Spaghetti squash is so named because of how its flesh forms long, tender strands when shredded with a fork after cooking. Itsmild tastepairs easily with myriad ingredients. Plus, it’s low in carbs, gluten-free, and high in vitamin A and other essential nutrients. No wonder this pale-yellow, oblong-shaped squash is having amoment with fitness fans.
This recipe, adapted from “Listen to Your Vegetables: Italian-Inspired Recipes for Every Season” (Harvest, $45), offers a handy trick for boosting its deliciousness several notches. After the cut halves steam in the oven, the cooked strands are then spread out on a baking sheet and returned to the oven, allowing the flavors to concentrate and caramelize as the moisture evaporates. Mixed with cheese and herbs and heaped back in its shell, then run under the broiler until bubbly, it becomes your favorite spaghetti sauce’s new best friend. Sorry, pasta! Serves 4. RECIPE HERE. – Susan Puckett
- 2 small spaghetti squash (2 to 2 ½ pounds each)
- Kosher salt and freshly cracked black pepper
- 1 tablespoon olive oil, plus more for coating the foil
- 1 cup plus 2 tablespoons freshly grated Parmigiano-Reggiano
- 2 tablespoons fresh thyme leaves or chopped oregano leaves, plus more for garnish
- 4 ounces burrata or fresh mozzarella, torn into small pieces
- Quick Marinara Sauce (recipe follows) or your favorite pasta sauce, optional
- Preheat the oven to 425 degrees. Set the squash on a cutting board and nestle it in a folded kitchen towel to hold it in place while you cut it. With a heavy, sharp chef’s knife or serrated knife, carefully cut the squash in half lengthwise, rocking the knife gently back and forth after you cut through the skin. (If you’re struggling, you can zap it in the microwave for 3-5 minutes to soften it a bit before cutting.)
- With a spoon, scoop out the seeds and discard.
- Line a baking sheet with foil and brush it lightly with oil. Season the squash halves well with salt and pepper and drizzle with the tablespoon of olive oil.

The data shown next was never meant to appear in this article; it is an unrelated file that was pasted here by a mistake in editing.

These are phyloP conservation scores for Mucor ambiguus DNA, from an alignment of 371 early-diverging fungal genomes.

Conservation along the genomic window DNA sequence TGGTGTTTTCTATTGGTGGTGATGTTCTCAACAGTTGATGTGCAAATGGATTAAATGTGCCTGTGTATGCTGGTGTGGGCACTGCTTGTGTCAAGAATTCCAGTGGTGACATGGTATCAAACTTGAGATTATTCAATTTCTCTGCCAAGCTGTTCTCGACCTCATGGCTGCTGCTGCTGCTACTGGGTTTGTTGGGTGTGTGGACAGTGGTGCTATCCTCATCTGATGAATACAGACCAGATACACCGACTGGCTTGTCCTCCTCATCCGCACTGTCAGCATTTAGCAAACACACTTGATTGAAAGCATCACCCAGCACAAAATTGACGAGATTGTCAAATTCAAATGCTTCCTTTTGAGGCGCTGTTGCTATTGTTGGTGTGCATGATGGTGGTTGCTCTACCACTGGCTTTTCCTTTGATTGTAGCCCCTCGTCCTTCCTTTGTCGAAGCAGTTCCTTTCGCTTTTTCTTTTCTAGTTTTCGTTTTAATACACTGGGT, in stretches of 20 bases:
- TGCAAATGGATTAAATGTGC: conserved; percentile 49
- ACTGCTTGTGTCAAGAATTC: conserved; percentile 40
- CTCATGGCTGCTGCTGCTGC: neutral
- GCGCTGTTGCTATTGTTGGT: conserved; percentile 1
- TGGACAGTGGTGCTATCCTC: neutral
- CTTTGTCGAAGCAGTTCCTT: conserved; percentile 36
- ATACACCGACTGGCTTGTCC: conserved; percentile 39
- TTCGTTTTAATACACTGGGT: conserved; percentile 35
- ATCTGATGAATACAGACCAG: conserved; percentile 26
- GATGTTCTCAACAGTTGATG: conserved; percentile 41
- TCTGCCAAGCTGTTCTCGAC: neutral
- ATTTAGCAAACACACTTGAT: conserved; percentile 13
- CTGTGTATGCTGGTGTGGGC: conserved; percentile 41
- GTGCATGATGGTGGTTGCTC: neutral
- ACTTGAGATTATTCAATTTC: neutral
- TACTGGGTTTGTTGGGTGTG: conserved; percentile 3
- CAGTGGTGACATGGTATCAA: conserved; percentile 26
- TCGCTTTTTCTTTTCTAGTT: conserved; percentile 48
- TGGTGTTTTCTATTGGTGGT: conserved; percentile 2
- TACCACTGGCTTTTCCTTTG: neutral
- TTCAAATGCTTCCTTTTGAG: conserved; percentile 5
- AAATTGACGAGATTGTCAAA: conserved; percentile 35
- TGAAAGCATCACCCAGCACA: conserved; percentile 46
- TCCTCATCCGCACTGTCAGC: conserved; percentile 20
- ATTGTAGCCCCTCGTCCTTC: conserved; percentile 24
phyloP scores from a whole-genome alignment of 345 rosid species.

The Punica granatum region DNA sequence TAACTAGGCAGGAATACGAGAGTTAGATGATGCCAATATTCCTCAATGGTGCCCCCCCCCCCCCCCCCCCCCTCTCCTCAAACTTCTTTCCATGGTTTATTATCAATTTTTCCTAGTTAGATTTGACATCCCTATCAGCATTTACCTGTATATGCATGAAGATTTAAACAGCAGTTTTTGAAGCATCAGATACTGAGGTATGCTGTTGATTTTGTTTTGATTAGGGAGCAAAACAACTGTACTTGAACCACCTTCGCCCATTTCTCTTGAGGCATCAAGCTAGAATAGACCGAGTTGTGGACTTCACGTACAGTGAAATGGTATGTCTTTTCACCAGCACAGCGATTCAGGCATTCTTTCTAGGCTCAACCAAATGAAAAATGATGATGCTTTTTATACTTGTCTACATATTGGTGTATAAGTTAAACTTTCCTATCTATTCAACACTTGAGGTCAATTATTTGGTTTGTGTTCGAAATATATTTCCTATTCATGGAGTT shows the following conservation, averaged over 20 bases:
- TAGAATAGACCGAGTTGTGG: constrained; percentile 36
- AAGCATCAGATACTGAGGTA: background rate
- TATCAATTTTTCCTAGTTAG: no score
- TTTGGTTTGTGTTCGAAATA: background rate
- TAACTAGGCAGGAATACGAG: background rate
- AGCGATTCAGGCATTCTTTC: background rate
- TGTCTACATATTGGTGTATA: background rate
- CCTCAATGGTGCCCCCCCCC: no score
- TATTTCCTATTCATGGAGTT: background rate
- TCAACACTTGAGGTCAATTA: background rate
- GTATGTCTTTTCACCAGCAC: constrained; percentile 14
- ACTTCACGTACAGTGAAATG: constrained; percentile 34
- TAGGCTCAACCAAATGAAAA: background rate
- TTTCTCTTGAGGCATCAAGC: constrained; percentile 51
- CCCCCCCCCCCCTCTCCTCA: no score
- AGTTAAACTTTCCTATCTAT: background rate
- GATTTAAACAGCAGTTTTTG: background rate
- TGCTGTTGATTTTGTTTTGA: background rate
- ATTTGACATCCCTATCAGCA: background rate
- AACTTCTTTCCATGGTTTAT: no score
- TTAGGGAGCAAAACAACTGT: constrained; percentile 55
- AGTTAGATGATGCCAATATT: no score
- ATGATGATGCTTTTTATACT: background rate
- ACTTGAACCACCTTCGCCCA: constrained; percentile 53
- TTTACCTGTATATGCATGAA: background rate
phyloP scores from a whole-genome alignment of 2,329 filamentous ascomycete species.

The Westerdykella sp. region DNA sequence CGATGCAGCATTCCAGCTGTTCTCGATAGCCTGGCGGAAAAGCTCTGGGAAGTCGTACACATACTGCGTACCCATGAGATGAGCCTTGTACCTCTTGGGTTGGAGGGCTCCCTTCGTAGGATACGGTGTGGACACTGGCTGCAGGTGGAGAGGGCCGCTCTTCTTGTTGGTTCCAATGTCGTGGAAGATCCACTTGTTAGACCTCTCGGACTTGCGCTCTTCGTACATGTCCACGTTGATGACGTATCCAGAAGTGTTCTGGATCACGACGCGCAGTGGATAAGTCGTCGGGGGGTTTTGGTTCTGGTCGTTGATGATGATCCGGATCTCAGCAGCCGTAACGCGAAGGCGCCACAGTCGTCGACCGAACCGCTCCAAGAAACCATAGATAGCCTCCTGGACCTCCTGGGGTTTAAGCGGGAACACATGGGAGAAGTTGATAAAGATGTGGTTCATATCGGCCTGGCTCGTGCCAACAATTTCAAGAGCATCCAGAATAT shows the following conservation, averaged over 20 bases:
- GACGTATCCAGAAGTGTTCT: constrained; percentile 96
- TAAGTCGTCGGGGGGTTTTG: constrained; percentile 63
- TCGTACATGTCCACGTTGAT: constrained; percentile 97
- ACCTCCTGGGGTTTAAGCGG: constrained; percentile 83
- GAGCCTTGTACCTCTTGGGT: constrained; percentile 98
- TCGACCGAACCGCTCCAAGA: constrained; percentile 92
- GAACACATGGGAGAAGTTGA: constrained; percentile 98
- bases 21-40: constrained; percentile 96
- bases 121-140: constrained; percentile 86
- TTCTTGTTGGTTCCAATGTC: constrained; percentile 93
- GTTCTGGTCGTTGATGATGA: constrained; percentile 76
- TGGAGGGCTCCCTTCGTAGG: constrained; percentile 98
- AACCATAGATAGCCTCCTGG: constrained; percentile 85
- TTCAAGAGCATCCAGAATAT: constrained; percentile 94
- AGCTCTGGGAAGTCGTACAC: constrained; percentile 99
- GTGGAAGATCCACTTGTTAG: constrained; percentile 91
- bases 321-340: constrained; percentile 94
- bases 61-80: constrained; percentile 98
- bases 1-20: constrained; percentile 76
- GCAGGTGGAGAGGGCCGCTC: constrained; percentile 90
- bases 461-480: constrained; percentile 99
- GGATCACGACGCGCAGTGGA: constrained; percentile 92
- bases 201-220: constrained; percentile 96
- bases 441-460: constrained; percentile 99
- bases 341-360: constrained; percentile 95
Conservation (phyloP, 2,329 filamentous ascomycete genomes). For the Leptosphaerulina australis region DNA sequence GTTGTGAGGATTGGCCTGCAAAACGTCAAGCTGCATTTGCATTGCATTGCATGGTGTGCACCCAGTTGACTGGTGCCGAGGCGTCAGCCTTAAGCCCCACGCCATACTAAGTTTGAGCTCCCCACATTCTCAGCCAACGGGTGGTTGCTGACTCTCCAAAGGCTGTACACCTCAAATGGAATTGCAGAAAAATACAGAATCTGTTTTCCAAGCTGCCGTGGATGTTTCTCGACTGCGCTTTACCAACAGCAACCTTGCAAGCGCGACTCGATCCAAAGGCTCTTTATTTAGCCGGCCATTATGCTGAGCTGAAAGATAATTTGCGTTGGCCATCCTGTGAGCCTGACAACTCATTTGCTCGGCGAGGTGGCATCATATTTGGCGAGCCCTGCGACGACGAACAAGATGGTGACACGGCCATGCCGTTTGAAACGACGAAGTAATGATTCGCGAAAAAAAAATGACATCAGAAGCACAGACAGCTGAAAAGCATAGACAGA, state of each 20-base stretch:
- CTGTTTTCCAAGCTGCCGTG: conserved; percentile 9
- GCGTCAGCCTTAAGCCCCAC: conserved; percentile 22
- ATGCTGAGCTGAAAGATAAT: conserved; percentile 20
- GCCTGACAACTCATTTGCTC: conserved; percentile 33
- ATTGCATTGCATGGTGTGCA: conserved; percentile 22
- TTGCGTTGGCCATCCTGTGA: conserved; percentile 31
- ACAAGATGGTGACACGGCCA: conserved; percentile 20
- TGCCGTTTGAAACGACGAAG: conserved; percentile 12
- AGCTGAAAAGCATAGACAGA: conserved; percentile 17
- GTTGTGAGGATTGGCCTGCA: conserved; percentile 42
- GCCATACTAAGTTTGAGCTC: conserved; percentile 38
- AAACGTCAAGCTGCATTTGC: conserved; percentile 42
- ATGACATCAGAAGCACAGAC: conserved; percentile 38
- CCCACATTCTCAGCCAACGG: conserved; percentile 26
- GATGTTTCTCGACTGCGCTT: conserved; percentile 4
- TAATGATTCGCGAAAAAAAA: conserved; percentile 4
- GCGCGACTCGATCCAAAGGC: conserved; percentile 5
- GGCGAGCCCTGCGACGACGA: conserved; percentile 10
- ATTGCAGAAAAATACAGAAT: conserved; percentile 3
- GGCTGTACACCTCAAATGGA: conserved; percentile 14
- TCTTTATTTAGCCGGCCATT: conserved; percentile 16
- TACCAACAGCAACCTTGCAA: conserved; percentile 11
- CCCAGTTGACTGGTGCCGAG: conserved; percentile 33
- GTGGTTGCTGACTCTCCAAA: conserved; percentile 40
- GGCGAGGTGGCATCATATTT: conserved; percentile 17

- Set the squash halves cut side down on the baking sheet. Roast in the pre-heated oven for 30 minutes, or until the squash skins are tender to the touch.
- Remove the pan from the oven, leaving the oven on. Let the cooked squash rest for about 10 minutes, allowing it to steam as it slowly cools, then flip. With a fork, gently pull and shred the squash from the skins, forming spaghetti-like strands. Spread the strands on the oiled baking sheet. Set aside two of the squash skins for later.
- Return the baking sheet with the shredded squash to the oven and roast for 20 to 30 minutes, or until caramelized (but not burned) in places and dried out a bit.
- Place the double-roasted squash in a bowl and toss with 1 cup of the parmesan, the thyme or oregano, and plenty of cracked black pepper. Divide the mixture between the two reserved squash skins and top with the burrata and remaining parmesan. (Squash may be kept at room temperature for a couple of hours before broiling.)
- Just before serving, make sure a rack is set about 4 inches the heat source and turn the broiler to high. Place the squash under the broiler for 5 to 6 minutes, or until golden and bubbling and the skins of the squash are slightly charred.
- Remove from the oven, garnish with more herbs, cut in half, and serve with pasta sauce if desired.
Makes 2 cups
- 2 tablespoons olive oil
- 3 cloves garlic (or more or less), minced
- Pinch of red pepper flakes
- ½ cup finely chopped parsley (leaves and stems)
- 1 (28-ounce) can crushed tomatoes
- 1 bay leaf
- 1 tablespoon chopped fresh oregano (or 1 teaspoon dried)
- Kosher salt and black pepper to taste
- In a large skillet, heat the oil over medium heat. Add the garlic and the red pepper flakes, if using, and sauté for a minute, or just until the garlic begins to turn golden. Stir in the parsley and sauté another minute.
- Add the tomatoes, bay leaf, and oregano and lower the heat to a simmer, stirring occasionally, until slightly thickened, 15 or 20 minutes. Season to taste with salt and pepper.
Susan Puckett is an Atlanta-based food writer and cookbook author.